Wednesday, June 11, 2014

What is Free Food Stamps? And How Important It Is

Few countries can boast the many opportunities that America has to offer. Here in America immigrants can arrive with very little and within a life time earn something worth leaving to their children and grand children. How many Americans need help to get there?
When I received my first pay check I was shocked by what had been taken from it. Where did that money go? Why couldn’t I keep it? There were so many things I could have done with what I had worked so hard to earn. There were movies to be seen, pizzas to be eaten, and of course new shoes to buy. I was angry that my money was torn from my paycheck with little regard to how I felt about it. All I have to do is walk down the street and I know my money is hard at work.
When I walk down my street I am not accosted by starving children digging through trash looking for their next meal. There aren’t any tiny cadavers lying in the street with sunken eyes and swollen bellies. I don’t see the children who go unnoticed in so many other countries because the poverty and despair is such a large problem that it overwhelms the senses and after sometimes numbs you to the truth. In our country children ride bikes, and play basketball. If they don’t have a hot meal at home they might have free or reduced lunch at school. They can have a birthday cake through food stamps. They can get immunizations with Medicaid. My hard earned money has saved lives, contributed to someone else’s health, fed a baby at night. My hard earned money has helped someone reach the next step on their ladder to success.
Food stamp, Medicaid and welfare recipients are often hard workers as well. Our military sends men and women away to defend their country on a salary that’s sometimes below poverty level for their family. These government benefit programs allow them to serve our country while we provide their families with the necessities of everyday life.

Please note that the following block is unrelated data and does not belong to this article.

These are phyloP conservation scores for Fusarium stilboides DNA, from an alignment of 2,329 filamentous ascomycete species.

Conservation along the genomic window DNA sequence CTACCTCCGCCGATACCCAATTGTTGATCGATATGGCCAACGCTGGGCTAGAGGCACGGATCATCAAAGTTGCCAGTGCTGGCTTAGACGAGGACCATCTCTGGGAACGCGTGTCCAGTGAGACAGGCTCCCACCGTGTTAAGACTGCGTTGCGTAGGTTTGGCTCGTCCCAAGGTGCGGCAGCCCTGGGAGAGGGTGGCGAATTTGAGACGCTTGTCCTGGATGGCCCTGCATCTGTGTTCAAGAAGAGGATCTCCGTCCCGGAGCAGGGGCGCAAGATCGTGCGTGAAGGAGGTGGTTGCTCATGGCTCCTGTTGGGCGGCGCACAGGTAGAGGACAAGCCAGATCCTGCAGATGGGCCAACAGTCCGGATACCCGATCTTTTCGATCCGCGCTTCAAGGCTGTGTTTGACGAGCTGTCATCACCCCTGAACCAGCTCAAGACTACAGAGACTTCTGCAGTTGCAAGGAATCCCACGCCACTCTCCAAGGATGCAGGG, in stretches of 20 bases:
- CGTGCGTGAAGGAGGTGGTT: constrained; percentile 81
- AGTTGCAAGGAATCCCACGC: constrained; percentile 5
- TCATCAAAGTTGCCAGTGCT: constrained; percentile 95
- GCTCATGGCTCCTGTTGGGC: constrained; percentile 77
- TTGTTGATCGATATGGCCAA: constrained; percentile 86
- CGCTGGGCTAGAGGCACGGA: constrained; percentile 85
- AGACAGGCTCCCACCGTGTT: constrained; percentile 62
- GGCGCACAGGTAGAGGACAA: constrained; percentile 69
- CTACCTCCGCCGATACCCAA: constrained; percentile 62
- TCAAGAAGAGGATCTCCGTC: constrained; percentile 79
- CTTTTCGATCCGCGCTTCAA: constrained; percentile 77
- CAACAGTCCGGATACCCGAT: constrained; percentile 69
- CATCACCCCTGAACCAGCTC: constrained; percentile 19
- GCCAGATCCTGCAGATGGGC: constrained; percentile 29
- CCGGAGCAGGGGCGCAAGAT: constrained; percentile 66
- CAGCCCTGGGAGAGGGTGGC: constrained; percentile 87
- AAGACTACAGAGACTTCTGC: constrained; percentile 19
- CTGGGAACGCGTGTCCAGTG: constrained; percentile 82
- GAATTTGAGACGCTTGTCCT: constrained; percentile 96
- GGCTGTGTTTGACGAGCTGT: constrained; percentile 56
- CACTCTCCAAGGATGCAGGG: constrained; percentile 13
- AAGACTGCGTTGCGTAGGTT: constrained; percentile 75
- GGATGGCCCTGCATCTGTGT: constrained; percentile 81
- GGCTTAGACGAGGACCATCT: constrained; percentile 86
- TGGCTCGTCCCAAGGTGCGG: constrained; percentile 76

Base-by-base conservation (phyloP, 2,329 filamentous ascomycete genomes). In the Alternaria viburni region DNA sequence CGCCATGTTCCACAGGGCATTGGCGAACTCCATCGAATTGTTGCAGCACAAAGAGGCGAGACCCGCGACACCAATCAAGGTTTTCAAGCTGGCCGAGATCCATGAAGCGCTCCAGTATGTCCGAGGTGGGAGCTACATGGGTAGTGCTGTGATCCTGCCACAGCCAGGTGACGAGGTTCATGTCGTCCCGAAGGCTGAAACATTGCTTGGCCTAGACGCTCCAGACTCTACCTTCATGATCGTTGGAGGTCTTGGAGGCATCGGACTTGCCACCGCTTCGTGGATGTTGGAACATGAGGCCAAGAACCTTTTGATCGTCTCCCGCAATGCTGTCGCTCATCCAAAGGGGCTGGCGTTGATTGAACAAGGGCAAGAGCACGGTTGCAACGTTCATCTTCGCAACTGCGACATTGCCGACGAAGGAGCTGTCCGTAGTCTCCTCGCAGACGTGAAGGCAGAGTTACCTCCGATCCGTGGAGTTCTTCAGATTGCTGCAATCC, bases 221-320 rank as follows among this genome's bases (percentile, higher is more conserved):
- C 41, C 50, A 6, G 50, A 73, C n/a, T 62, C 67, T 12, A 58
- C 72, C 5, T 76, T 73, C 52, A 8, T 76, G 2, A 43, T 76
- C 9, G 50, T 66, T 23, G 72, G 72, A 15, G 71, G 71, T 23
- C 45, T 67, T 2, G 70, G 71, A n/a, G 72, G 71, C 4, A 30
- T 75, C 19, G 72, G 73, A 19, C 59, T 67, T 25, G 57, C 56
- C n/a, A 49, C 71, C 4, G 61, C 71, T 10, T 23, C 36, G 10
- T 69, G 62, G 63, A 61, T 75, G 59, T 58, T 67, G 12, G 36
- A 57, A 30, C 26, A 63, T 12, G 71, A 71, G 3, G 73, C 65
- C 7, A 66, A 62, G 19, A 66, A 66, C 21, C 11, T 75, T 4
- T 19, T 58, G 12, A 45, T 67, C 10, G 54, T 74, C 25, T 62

Disabilities make life more difficult for many people and a society that cares takes care of those who are struggling. Providing therapies and assistance to those in need keeps our country strong by allowing everyone to meet their full potential.
Of course, as with most things in life, nothing comes without a price. There are those out there who will take advantage. Food stamps can buy them steak and lobster while other hard workers pull together their change to buy Ramen Noodles. These programs can be more effective by setting certain conditions. Job training programs, daycare services, educational classes should be part of the services. A single mother making minimum wage would have a hard time finding a quality daycare that would not take up the majority of her paycheck. These services could be made more effective by tying it to income in a different way. Reward programs that help a person want to earn more instead of encouraging people to earn less to get more. Learn a new trade and get rewarded, finding a job earns you a bonus. We should help others reach the American dream, but should also be mindful of those who bleed the system.
I am proud that we live in a country where we take care of one another. Ours is a government of the people, for the people and by the people. I am proud of that tiny part of my check that is taken to ensure a child has their next meal, an expectant mother can give birth with the proper care, and an elderly woman can have her medicine. It’s what makes our country what it is today.

Wednesday, May 14, 2014